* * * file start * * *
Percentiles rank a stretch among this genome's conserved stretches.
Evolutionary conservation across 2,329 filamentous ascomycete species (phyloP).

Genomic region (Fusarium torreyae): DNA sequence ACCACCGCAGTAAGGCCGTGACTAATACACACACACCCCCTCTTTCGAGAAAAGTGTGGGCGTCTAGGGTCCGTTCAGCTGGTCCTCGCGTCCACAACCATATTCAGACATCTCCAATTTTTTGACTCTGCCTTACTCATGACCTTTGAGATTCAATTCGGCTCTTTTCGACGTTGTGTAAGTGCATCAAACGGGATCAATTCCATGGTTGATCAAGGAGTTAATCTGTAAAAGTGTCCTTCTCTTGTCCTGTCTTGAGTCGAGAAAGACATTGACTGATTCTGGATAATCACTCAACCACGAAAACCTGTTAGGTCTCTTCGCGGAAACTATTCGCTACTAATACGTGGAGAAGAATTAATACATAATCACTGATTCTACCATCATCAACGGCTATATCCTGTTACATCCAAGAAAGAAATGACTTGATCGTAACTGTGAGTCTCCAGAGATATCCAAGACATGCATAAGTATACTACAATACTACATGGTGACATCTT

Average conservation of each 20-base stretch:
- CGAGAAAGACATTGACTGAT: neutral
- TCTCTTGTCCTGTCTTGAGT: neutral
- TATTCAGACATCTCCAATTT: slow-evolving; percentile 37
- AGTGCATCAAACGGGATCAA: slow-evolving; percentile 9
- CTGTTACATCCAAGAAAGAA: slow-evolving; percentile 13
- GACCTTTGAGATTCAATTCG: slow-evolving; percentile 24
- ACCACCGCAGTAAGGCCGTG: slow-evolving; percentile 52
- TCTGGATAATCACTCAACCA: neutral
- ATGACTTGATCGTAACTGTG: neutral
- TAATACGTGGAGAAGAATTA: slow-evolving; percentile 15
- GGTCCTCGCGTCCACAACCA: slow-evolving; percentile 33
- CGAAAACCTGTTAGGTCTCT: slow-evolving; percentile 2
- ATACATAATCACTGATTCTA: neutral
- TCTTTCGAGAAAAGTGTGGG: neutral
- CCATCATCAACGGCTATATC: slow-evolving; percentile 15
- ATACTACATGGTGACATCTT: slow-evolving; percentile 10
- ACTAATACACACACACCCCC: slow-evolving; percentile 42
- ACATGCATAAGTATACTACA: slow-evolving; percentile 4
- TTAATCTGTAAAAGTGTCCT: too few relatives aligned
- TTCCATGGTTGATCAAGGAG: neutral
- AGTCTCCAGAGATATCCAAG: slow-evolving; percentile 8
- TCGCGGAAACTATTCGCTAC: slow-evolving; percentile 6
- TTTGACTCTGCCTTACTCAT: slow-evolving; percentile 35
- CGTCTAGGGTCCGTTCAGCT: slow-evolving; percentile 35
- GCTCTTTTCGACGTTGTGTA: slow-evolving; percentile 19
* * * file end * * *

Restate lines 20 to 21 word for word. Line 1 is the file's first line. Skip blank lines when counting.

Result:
- ATACTACATGGTGACATCTT: slow-evolving; percentile 10
- ACTAATACACACACACCCCC: slow-evolving; percentile 42